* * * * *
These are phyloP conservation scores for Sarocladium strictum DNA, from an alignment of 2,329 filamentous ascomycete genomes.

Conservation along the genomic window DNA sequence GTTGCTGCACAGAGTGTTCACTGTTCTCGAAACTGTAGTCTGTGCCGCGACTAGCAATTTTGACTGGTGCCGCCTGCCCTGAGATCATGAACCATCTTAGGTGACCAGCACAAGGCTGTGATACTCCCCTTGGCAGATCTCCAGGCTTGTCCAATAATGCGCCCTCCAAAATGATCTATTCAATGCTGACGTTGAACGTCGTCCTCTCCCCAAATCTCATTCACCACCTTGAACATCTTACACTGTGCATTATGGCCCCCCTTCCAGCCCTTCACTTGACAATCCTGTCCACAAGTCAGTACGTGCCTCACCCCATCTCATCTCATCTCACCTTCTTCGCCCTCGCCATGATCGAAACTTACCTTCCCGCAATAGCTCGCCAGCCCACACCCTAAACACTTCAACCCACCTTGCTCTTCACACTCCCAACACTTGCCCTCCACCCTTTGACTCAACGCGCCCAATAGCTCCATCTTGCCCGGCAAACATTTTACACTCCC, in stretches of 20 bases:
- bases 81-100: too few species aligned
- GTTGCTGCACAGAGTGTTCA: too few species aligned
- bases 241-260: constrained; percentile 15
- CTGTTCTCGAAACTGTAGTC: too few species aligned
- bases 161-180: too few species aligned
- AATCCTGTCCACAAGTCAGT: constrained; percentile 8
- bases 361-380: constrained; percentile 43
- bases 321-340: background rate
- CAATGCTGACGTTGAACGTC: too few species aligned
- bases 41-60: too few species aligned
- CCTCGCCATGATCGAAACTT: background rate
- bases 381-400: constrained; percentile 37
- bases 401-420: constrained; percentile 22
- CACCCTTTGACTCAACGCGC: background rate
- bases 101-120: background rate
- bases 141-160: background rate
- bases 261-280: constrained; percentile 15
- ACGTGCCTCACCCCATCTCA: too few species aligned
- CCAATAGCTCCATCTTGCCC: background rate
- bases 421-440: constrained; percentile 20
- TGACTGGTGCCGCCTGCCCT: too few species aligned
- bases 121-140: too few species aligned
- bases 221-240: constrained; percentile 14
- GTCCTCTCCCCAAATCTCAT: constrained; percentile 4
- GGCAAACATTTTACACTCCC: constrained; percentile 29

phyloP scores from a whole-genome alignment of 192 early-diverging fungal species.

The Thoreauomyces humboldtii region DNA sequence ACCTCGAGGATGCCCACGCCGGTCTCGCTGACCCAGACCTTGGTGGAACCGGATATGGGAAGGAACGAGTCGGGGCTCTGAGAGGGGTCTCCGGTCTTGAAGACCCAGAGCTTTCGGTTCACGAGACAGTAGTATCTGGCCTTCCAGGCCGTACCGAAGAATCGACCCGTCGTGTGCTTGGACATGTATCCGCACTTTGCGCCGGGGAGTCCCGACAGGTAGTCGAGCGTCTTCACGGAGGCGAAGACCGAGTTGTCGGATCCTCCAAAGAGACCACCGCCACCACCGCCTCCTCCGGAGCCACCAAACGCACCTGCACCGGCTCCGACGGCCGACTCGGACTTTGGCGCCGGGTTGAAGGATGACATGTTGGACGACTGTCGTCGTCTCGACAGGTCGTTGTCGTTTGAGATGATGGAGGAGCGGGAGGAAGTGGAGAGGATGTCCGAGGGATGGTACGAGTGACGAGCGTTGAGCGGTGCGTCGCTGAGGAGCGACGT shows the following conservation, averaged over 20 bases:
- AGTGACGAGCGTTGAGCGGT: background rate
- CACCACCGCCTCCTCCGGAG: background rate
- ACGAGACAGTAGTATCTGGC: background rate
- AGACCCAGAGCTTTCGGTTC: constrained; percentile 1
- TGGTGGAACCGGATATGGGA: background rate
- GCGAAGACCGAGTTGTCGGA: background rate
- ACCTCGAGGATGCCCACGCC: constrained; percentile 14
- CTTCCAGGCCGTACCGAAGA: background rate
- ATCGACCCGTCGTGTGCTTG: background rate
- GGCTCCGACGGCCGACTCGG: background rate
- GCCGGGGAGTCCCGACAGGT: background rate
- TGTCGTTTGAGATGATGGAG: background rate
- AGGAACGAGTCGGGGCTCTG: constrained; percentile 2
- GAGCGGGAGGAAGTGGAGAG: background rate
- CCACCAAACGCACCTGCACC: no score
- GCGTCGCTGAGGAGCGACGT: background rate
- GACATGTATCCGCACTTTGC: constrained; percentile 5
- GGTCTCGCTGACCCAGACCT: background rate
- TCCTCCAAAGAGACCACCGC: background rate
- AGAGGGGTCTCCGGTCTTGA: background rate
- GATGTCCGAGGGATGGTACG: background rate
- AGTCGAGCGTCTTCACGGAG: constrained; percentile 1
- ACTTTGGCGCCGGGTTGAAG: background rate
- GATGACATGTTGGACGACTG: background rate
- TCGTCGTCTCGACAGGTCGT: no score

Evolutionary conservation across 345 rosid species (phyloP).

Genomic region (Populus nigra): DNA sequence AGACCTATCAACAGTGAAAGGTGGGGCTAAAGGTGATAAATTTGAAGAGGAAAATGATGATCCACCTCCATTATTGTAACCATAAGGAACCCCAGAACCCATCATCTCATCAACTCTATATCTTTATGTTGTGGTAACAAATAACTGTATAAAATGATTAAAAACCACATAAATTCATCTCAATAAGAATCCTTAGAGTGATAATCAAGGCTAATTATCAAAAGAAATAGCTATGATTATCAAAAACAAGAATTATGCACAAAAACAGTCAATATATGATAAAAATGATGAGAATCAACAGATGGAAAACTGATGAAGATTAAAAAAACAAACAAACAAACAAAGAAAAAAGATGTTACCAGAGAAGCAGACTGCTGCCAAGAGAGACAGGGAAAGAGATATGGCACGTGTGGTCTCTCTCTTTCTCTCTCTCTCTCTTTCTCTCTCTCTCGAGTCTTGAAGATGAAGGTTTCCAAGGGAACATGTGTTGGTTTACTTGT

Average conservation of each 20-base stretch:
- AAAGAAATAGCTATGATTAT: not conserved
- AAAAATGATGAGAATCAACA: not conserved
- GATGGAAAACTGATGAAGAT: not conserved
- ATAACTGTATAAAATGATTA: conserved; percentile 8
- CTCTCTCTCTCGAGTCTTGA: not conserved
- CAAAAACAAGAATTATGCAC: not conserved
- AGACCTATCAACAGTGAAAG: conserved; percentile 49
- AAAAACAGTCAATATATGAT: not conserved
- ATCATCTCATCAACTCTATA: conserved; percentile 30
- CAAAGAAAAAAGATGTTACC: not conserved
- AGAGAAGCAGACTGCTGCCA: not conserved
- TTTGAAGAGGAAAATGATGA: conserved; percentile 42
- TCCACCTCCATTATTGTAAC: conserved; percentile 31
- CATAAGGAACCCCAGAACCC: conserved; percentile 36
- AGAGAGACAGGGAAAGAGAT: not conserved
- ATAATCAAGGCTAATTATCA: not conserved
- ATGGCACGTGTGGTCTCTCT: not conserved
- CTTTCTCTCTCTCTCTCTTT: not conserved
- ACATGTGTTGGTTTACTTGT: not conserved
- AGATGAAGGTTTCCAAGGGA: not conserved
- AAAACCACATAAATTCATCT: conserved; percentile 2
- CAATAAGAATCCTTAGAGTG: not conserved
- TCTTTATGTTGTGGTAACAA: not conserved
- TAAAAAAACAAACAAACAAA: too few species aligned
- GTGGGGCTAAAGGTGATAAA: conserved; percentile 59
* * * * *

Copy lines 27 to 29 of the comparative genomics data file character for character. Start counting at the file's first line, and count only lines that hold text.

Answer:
- GGCAAACATTTTACACTCCC: constrained; percentile 29

phyloP scores from a whole-genome alignment of 192 early-diverging fungal species.

The Thoreauomyces humboldtii region DNA sequence ACCTCGAGGATGCCCACGCCGGTCTCGCTGACCCAGACCTTGGTGGAACCGGATATGGGAAGGAACGAGTCGGGGCTCTGAGAGGGGTCTCCGGTCTTGAAGACCCAGAGCTTTCGGTTCACGAGACAGTAGTATCTGGCCTTCCAGGCCGTACCGAAGAATCGACCCGTCGTGTGCTTGGACATGTATCCGCACTTTGCGCCGGGGAGTCCCGACAGGTAGTCGAGCGTCTTCACGGAGGCGAAGACCGAGTTGTCGGATCCTCCAAAGAGACCACCGCCACCACCGCCTCCTCCGGAGCCACCAAACGCACCTGCACCGGCTCCGACGGCCGACTCGGACTTTGGCGCCGGGTTGAAGGATGACATGTTGGACGACTGTCGTCGTCTCGACAGGTCGTTGTCGTTTGAGATGATGGAGGAGCGGGAGGAAGTGGAGAGGATGTCCGAGGGATGGTACGAGTGACGAGCGTTGAGCGGTGCGTCGCTGAGGAGCGACGT shows the following conservation, averaged over 20 bases: